Thus, some Odyssey players discovered a way to glitch the challenge and bypass it entirely. The first, most widespread glitch, which circulated over Reddit, YouTube, and Twitter, became colloquially known as the Talkatoo glitch. You first went over to the Talkatoo a few metres from the jump rope challenge, and you threw your hat at it while simultaneously "talking" to it. If you did it properly, you would enter the talk screen at the moment right before the hat appears to hit the talkatoo.
Then, you headed over to the jump rope challenge, leapt mid-air, and looked back at the bird. If you did it properly, the screen locked in place, Mario hovered mid-air, and the counter keeps ticking upward. You can see YouTuber Down perform the glitch below. This completely broke the leaderboards; pretty soon, the top 10 was completely dominated by players who scored 99,999 consecutive jumps in a row.
Eventually, Nintendo patched the talkatoo glitch in February 2018. And in response, the fans found yet another way to glitch the jump rope challenge post-storyline, this time by possessing the nearby letters – the massive ones that spell out M-A-R-I-O – and clipping one of them out of bounds. Below is a video of YouTuber DGR replicating the technique; he credits it to user @kehzou on Twitter. It still works as of June 2018.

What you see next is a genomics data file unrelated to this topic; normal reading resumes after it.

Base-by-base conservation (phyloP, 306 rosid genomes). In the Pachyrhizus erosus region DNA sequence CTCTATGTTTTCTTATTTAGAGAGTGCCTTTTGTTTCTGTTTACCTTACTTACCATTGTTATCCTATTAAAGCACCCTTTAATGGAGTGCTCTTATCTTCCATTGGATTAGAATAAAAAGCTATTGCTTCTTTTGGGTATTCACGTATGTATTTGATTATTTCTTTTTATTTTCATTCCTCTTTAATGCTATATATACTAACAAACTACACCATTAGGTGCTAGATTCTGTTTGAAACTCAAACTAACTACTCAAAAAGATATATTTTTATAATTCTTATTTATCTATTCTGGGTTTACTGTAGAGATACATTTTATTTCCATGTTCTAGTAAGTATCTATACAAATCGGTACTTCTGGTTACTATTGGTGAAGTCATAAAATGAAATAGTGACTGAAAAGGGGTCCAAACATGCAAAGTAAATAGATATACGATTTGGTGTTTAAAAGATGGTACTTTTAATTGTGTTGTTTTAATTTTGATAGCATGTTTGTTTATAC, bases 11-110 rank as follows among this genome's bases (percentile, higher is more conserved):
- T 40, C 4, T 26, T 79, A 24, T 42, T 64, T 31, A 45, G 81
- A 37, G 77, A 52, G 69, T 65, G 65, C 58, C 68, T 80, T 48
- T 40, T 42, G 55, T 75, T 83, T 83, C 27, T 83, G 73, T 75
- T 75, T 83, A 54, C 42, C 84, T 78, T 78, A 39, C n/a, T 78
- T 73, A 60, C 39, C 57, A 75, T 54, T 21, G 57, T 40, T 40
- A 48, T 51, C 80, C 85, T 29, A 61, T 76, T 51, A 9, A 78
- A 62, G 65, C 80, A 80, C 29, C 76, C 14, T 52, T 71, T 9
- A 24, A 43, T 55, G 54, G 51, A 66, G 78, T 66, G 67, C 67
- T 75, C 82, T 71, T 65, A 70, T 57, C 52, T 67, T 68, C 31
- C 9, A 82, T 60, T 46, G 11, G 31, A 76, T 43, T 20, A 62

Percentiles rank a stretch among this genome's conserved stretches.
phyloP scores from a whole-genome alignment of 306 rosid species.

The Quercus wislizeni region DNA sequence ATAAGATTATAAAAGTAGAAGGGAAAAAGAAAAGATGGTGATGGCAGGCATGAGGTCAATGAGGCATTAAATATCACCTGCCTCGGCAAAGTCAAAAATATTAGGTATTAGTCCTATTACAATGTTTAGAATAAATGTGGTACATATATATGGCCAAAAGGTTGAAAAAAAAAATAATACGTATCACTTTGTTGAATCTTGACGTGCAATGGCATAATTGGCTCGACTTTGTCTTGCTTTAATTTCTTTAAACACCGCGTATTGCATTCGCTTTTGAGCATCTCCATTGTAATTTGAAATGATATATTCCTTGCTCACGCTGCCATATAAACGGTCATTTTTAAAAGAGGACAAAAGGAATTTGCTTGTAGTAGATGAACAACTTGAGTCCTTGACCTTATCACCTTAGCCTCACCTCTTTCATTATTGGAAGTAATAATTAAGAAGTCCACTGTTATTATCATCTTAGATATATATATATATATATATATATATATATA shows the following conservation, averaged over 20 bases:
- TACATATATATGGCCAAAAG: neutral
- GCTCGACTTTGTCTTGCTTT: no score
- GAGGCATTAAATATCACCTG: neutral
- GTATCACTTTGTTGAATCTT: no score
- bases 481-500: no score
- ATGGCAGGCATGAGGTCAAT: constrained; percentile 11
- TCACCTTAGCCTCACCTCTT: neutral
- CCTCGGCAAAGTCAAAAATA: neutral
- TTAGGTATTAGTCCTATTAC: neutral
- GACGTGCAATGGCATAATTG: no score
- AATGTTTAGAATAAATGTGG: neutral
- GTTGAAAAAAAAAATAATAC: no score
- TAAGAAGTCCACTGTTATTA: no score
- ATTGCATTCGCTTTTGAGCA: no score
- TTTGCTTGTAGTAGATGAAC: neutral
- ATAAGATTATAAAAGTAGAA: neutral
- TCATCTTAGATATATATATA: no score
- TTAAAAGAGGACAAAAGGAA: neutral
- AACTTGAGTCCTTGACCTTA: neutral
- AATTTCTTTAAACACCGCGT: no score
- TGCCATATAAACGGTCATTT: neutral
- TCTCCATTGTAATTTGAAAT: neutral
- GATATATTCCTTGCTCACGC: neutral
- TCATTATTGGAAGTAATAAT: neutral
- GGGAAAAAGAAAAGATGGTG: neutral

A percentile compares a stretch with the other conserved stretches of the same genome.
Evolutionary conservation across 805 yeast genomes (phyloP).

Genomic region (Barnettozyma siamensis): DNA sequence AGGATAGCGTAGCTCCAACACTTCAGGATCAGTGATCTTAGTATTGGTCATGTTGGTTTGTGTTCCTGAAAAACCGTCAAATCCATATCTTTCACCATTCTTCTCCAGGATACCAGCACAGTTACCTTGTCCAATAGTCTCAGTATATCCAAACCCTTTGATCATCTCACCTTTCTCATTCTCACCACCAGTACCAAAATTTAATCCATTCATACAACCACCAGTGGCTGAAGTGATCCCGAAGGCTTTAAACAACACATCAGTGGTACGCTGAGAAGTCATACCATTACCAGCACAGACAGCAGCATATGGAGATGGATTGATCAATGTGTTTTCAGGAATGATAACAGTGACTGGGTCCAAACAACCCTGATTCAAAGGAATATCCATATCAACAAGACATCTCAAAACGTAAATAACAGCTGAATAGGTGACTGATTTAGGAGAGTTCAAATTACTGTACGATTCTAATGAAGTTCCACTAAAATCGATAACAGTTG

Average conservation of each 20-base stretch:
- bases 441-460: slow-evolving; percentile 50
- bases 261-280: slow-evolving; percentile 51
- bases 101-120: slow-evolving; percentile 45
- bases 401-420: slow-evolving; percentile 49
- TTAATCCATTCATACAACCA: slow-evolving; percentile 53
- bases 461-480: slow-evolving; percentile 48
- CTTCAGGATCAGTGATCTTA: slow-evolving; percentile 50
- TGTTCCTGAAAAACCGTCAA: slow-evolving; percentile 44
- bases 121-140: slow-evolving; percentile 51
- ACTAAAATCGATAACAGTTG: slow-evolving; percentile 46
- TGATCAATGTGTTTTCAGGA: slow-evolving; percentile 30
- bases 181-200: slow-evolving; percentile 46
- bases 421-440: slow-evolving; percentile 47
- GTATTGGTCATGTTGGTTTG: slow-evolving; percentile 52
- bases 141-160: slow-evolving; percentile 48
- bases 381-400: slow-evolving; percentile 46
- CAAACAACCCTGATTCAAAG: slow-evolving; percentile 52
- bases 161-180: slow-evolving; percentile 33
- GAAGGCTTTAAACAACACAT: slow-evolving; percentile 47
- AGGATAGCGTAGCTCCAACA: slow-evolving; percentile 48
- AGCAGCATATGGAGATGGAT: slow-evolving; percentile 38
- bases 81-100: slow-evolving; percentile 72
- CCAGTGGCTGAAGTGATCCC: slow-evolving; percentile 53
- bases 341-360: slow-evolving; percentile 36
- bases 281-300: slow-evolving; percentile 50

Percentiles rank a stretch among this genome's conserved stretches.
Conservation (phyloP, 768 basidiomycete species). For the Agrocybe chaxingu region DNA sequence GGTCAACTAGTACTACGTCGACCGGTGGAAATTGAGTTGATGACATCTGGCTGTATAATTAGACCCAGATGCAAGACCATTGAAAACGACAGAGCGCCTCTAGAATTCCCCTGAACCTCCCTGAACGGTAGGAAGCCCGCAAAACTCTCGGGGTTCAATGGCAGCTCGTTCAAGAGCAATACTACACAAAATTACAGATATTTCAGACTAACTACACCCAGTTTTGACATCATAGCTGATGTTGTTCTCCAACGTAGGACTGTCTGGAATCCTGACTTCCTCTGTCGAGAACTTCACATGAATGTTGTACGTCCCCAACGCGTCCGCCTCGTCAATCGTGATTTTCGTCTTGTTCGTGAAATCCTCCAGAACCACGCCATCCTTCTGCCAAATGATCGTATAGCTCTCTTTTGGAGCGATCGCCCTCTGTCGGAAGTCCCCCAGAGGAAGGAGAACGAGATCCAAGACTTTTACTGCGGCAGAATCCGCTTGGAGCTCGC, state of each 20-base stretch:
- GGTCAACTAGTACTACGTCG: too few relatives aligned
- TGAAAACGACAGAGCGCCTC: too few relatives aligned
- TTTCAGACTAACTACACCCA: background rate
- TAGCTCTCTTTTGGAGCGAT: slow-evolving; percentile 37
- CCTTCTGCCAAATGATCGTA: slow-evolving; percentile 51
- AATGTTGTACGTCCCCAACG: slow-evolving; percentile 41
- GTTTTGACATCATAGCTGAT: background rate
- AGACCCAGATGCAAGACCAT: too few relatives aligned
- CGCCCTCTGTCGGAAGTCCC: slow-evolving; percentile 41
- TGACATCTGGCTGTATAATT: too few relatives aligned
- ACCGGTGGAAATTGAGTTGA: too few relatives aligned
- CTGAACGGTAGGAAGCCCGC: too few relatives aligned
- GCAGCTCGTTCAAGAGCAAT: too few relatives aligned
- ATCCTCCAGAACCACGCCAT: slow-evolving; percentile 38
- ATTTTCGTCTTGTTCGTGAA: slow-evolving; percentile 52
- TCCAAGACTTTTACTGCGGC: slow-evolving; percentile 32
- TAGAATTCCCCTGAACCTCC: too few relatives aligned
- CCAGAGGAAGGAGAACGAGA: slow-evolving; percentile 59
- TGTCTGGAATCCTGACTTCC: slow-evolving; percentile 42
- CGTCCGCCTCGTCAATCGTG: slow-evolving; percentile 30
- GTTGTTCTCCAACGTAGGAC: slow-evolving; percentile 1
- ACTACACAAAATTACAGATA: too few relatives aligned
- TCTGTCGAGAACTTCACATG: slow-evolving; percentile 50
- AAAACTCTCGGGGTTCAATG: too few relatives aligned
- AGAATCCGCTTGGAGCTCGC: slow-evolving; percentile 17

One of the first glitches ever found in a Mario game was Minus World from Super Mario Bros (1985) for the Nintendo Entertainment System. Another famous glitch from the same game was the infinite lives exploit, which you performed on the staircase at the end of World 3-1.
These glitches became a part of Mario's lore. Official outlets such as Nintendo Power magazine recognised these glitches as 'tricks' and 'secrets'. The game is better – and retains some mystique – for having done so.
Thanks to its patches, Super Mario Odyssey is a more technically perfect game today than it was on the day of its launch. But glitches are far more fun, because there's an element of vulnerability and charm to them; they're proof of human involvement. Thanks to those errors, we're seeing things or doing something that we're not supposed to. And the jump rope glitches, which provide their own unique challenge to replicate successfully, would be better off as an accepted quirk than a design flaw.
After all, a handcrafted, sculpted pot is filled with tiny imperfections, but it is more highly valued than something that's artificially flawless and uniform from all angles. Flaws give everything character. Mario games are no exception.